Before too long, as many as 1 in 5 Americans will live in states that require employers to detail the salary range, either annually or hourly, in a job posting. This change is happening at lightning speed in the U.S. and could have a broad effect nationally.
Colorado was the first state to require that employers post salary ranges in job positions in 2019. But there's been an uptick in momentum more recently. This month, New York City's pay transparency law in job ads took effect. Starting next year, California employers will have to do the same under legislation recently signed by its governor. New York state has a similar bill awaiting the governor's signature. Washington state also has a salary range job posting law taking effect next year. In total, these states cover some 73 million people.
Pay transparency laws constitute a significant change for HR recruiting strategies. Until recently, private employers that posted salary ranges were "pretty rare," said Tony Guadagni, analyst at Gartner.
This knowledge of pay ranges by job applicants might be costing employers some negotiating power. Candidates are "going to come in looking for the higher end of that range," Guadagni said.
Tony GuadagniAnalyst, Gartner
Disclosure of pay ranges was one of the reasons why Colorado's law faced resistance from the Rocky Mountain Association of Recruiters, which filed an unsuccessful lawsuit claiming the law forced employers to make "fundamental changes to their recruiting systems." Some out-of-state companies advertising for remote workers were reportedly forbidding Colorado residents from applying because they didn't want to disclose the salary range in the job postings.
The expansion of state pay transparency laws could also end up applying to any employer advertising nationally to fill a remote job. If a job is performed "in any way" in New York City, for example, the pay transparency law applies, said Keith Gutstein, co-managing partner of Kaufman Dolowich & Voluck's Long Island office.
Employers might challenge these laws in court, Gutstein said, but for now, his recommendation for employers is to take a conservative approach and post the salary range in job advertisements.
The motivation for salary range transparency comes from lawmakers to address inequity in pay, which disproportionately affects women. In March, the Equal Employment Opportunity Commission said that women file nearly 92% of charges it receives over wage discrimination.
"We must narrow stubborn gender and racial pay gaps, especially for Black, Latina, Indigenous and Asian women," said Adrienne Adams, speaker of the New York City Council, on Nov. 1 when the city's pay transparency law took effect.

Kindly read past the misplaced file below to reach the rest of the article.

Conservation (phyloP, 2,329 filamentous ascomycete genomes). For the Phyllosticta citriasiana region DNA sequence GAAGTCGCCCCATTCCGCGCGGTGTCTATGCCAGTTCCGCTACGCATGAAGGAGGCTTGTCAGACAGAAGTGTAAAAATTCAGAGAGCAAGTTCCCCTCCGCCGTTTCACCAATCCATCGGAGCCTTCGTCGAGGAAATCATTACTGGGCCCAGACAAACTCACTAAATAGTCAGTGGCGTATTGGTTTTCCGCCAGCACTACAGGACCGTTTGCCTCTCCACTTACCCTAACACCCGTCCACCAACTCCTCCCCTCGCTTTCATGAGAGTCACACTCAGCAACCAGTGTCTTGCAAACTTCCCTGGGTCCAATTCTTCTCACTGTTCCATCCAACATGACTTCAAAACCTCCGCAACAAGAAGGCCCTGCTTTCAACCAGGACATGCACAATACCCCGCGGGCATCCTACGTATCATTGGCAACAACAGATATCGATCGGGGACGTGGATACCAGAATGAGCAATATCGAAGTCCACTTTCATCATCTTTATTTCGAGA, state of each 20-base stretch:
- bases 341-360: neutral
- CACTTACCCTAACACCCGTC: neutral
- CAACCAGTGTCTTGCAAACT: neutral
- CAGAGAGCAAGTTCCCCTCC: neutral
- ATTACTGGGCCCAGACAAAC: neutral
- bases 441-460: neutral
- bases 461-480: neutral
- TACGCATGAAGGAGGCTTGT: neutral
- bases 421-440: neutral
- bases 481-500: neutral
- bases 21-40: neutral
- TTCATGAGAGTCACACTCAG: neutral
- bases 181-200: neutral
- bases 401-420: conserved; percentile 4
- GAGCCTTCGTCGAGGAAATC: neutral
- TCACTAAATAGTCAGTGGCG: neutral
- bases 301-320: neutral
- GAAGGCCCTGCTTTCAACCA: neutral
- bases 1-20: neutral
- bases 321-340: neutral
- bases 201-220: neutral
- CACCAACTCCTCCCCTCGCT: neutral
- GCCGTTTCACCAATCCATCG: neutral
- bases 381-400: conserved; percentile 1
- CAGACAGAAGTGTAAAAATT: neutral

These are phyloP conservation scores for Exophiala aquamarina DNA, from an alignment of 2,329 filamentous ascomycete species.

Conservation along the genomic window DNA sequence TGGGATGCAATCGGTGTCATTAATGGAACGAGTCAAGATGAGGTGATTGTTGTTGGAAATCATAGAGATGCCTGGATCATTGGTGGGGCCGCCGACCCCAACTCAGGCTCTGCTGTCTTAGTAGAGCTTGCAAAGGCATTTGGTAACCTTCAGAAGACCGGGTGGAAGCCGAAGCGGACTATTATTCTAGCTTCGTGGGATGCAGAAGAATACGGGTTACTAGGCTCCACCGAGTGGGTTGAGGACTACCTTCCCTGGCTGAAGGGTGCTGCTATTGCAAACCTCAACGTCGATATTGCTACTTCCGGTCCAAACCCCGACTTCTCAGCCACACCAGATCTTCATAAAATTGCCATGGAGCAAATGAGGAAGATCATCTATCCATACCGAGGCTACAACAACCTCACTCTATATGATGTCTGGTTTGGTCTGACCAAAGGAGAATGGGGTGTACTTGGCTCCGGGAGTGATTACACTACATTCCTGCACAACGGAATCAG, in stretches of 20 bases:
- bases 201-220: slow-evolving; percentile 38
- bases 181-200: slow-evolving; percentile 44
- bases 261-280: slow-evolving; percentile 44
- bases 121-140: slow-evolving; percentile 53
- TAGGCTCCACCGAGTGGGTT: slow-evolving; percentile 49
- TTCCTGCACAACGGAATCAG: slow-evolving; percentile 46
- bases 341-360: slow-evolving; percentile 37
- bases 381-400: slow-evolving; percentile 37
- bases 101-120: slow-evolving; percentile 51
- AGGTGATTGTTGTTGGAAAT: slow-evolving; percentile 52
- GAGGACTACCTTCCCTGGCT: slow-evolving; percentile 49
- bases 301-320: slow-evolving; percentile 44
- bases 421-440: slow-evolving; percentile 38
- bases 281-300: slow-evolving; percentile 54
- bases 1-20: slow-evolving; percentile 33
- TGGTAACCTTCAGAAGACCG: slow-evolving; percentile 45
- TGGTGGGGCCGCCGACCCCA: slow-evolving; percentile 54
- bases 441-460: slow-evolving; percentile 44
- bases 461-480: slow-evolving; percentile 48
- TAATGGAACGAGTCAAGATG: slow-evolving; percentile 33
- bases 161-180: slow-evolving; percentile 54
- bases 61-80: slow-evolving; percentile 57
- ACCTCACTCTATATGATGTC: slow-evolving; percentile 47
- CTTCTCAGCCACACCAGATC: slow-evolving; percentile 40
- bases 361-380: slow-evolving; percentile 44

Problems for employers
Pay transparency laws can also create internal management issues for employers.
If companies hire employees at the top of a job posting scale, "what does that do to the people who already have that job?" Guadagni said. One reason employers didn't want salary ranges in job ads "is you're giving a lot of information to your current employees as well."
But apart from the push by lawmakers, employees might favor employers that are transparent about pay.
A recent survey of 1,000 full-time workers by Visier, a people analytics company based in Vancouver, B.C., found that nearly 80% of respondents want some form of transparency about their employer's job scale.
Employees want to know more about what they can potentially earn, said Andrea Derler, principal of research and value at Visier. The survey findings indicate that "there's a lot of curiosity and need to know" about how pay is determined, she said.
One company that already includes salary ranges in many of its job ads is the insurer Allstate, which is based in Northbrook, Ill. For example, it recently advertised for a senior integration service engineer, a home-based worker, with a range of $80,500 to $134,800 per year.
"Pay transparency is imperative, but it can't be done in a silo," said Eloiza Domingo, chief diversity officer and vice president of HR at Allstate.
Domingo said pay transparency is part of a larger strategy to be open about how it operates and ensure equitable practices across the company. She described transparent goals as "achieving the most diverse staff composition in the industry" and "increasing our retention rates across historically marginalized demographic groups."
In September, Domingo testified at a hearing before the House Subcommittee on Diversity and Inclusion on Allstate's efforts to create an inclusive culture. Regarding pay, she told lawmakers that Allstate hired a third-party company to identify pay gaps, and it conducts annual pay equity reviews to ensure "Allstate's salaries are both internally consistent and externally competitive."
Patrick Thibodeau covers HCM and ERP technologies for TechTarget Editorial. He's worked for more than two decades as an enterprise IT reporter.